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The Real Deal: Healthcare Exchanges

ALBANY – In just a matter of months, healthcare exchanges will be open for business here in New York. The exchanges were mandated by the federal government under the Affordable Healthcare Act. Insurers have already submitted their plans to the state for approval and are expecting to hear back by late July on whether the products they’ll offer in the exchange market are adequate. 

Depending on where you work, you may be forced to join a healthcare exchange if you need insurance.  Employers with less than 50 full-time employees will now be able to transition employees to an exchange instead of offering traditional coverage.  In most cases, employers will still contribute to the cost of healthcare.  Essentially, if you choose or are forced into a healthcare exchange, you will go online, put in your coverage wants and needs and “the exchange will spit out information to you to show you the number of health plans available to you that might fit your needs and you'll be able to shop and compare individual options on that basis,” says Bob Hinckley, Chief Strategy Officer at CDPHP.  Chances are though, you won’t get any better of a price on premiums, “a consumer will see more benefits on the exchange then they did in years past... I'm not so sure they're going to see lower costs,” according to Hinckley.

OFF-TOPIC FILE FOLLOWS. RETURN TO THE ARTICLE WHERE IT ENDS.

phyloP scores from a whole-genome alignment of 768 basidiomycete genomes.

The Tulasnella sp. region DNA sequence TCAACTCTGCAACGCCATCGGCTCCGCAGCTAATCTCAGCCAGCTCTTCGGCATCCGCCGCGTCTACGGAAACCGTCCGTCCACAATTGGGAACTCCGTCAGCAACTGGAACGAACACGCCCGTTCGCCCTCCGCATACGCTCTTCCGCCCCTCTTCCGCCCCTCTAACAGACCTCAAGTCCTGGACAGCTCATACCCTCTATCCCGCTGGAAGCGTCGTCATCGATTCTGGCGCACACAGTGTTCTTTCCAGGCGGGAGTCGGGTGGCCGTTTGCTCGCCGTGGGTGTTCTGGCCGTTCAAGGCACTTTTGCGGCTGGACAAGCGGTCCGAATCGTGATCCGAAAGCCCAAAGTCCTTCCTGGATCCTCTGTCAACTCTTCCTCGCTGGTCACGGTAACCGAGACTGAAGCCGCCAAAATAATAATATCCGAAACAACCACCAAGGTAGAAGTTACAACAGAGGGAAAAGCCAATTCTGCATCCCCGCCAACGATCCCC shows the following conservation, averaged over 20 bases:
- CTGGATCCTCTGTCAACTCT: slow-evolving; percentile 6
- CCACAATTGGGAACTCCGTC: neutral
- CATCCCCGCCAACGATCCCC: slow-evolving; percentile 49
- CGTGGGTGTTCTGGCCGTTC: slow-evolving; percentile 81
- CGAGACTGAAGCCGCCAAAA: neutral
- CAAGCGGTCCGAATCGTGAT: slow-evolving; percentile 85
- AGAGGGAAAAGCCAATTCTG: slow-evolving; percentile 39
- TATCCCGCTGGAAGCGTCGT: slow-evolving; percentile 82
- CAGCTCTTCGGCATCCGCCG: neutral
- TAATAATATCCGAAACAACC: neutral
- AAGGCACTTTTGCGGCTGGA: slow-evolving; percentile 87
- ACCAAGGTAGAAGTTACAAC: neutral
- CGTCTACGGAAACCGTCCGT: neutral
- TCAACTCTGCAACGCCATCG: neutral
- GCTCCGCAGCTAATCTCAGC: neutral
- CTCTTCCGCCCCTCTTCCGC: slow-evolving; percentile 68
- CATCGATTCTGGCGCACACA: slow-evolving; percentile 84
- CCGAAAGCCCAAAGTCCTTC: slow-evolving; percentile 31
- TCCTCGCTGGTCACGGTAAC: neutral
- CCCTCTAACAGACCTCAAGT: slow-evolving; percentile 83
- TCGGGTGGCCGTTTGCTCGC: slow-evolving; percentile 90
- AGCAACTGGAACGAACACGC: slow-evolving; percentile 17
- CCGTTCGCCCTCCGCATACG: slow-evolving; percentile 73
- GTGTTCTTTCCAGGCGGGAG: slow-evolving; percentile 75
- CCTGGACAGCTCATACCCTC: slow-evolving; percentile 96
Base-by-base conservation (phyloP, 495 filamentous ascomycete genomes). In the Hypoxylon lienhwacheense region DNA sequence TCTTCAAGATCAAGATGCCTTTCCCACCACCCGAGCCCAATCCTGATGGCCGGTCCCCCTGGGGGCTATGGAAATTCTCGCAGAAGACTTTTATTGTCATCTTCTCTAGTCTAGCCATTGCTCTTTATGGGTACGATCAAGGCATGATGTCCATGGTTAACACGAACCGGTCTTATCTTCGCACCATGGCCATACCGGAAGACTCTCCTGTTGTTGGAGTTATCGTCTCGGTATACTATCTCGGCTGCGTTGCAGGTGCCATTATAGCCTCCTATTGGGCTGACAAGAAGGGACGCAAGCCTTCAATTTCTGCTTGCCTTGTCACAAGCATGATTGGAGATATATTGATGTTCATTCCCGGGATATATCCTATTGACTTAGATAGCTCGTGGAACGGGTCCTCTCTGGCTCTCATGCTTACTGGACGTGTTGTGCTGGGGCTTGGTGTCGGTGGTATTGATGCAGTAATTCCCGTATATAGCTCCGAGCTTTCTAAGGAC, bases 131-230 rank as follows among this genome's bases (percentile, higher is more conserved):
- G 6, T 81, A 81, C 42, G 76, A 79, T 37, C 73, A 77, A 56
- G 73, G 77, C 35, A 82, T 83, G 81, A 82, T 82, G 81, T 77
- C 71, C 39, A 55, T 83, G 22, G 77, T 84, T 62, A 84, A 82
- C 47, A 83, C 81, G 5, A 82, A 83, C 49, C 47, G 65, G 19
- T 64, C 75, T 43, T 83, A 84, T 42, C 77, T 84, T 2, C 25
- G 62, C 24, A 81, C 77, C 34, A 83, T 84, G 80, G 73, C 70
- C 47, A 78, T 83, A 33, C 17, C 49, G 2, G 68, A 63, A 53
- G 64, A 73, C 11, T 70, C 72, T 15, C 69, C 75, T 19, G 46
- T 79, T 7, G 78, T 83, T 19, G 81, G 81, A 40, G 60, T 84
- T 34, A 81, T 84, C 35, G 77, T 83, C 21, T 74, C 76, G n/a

Basically, the exchanges will make it a bit easier for the employers but consumers will have to do a lot more work.  “The employer could say, you're going to get $250 a week, here is access to the portal, here is access to the different plans...pick the plan that's right for you and your family, here's how much we will contribute, you contribute all or the rest,” says Keith Dolan.  Dolan is a broker with Rose & Kiernan Inc. in East Greenbush and has been spending the last several months counseling businesses on the Affordable Healthcare Law changes.  Many small local businesses are deciding right now, if they will offer insurance at all and if they do whether it will be a traditional option or through one of the exchanges. 

If you are not offered insurance through your work and/or you decide not to buy into an exchange, starting next year you will be penalized financially by the federal government.  In 2014, the penalty is $95/adult, $47.50/child.  In 2015, the penalty jumps to $325/adult, $163.50/child.  In 2016 and beyond the penalty will be $695/adult and $347.50/child.  The fines, in some cases can be cheaper than the insurance and that may cause a problem down the road.  “Our concern still remains that the young invincibles, those 28,29,30 year olds who don't have real health needs, won't join, instead will opt to pay the penalty,” says Hinckley which would cause an unbalanced risk pool that could drive up prices. 

Employers will have to inform employees before open enrollment what kind of plan they are offering.  They will also be obligated to help walk you through the process.  The open enrollment period for the exchanges will begin in October. 

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